Political Tribes: A Conversation with Amy Chua

February 26th, 2018

1f92406a03a408876287ceb5c3dc948b-rimg-w7In the debate about immigration we are reminded of the original notion of America as a melting pot. As a nation that could absorb different cultures, different identities and different ethnic groups.

The trade off was the embrace of an American identity. A kind of super nationalism that would subsume these subgroups and, at its best, world supersede ethnic and religious tribalism, and replace it all with the American brand.

Over the years we’ve seen fissures in this idea. Usually it happens when dramatic change or pressure comes to America. The onset of the industrial revolution and the Cold War against communism are some examples. We’ve always done better when we’ve had common external enemies.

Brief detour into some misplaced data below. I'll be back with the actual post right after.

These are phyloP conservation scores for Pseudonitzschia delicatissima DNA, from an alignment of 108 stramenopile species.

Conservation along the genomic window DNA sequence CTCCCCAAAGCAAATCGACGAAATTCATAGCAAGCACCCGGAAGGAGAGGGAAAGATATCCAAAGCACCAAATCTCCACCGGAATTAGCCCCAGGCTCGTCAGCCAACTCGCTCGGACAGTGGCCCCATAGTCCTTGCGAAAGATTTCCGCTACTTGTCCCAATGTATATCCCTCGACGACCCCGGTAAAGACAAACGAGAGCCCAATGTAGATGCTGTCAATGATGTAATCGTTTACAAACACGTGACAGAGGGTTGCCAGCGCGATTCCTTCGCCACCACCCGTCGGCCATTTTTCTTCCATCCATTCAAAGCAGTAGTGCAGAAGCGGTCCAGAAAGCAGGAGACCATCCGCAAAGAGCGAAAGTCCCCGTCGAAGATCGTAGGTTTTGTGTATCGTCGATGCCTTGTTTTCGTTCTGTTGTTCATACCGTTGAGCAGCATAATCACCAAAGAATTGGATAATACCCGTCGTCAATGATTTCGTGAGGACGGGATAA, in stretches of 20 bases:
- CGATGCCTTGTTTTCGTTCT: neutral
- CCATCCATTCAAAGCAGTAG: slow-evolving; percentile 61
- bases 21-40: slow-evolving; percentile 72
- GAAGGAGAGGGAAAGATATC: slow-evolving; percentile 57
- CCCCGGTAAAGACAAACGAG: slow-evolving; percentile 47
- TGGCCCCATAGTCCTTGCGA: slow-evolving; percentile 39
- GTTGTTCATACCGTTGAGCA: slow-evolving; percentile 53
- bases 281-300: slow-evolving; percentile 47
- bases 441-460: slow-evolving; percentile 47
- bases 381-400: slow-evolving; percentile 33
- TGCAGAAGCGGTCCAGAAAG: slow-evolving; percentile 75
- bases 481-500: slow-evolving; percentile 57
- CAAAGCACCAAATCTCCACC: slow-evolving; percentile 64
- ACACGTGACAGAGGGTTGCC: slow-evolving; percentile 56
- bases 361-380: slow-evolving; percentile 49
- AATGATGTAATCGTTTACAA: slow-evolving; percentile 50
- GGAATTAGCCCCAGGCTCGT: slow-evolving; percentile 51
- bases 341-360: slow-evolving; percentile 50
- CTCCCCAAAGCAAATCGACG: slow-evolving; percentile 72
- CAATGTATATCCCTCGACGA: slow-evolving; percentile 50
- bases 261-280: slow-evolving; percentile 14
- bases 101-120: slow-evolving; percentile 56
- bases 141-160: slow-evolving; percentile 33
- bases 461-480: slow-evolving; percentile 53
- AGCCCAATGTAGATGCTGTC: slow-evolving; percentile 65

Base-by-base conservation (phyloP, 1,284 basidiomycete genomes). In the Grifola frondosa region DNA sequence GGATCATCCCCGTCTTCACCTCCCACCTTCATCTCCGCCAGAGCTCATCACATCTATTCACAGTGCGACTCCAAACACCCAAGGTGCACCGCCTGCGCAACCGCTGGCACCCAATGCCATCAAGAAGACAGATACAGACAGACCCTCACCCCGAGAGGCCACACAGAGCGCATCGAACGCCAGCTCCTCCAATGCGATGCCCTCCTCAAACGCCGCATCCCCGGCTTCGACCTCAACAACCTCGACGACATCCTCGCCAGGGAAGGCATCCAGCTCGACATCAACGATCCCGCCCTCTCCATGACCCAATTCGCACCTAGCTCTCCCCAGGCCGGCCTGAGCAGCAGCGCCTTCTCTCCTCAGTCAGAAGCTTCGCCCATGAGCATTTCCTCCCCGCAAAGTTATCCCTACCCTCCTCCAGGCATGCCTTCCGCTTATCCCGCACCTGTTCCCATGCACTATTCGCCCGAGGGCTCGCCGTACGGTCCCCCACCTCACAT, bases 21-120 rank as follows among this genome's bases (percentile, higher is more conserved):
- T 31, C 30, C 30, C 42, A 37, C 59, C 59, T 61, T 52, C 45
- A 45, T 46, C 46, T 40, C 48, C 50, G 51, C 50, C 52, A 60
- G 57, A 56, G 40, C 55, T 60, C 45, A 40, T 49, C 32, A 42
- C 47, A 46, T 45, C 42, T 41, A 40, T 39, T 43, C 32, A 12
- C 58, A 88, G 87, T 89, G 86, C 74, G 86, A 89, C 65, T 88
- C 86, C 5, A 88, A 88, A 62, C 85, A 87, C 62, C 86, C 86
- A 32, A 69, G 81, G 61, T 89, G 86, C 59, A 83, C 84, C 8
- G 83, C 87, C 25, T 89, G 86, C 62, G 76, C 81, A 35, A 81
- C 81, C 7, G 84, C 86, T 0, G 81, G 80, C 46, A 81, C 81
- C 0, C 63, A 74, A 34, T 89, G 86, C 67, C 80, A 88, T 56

But today, the pressures may be just too great. Globalization and the decline of nation states, greater economic inequality, a 24/7 always connected culture, and the rush of change, both social and technological, and at a dizzying pace, have all stoked fear, uncertainty and insecurity. The result is that it feeds a new kind of tribalism that Americans may never have experienced before.

To help us understand this, as well as the very idea of tribalism I’m joined by best selling author and Yale law professor, Amy Chua to talk about Political Tribes: Group Instinct and the Fate of Nations.


My conversation with Amy Chua: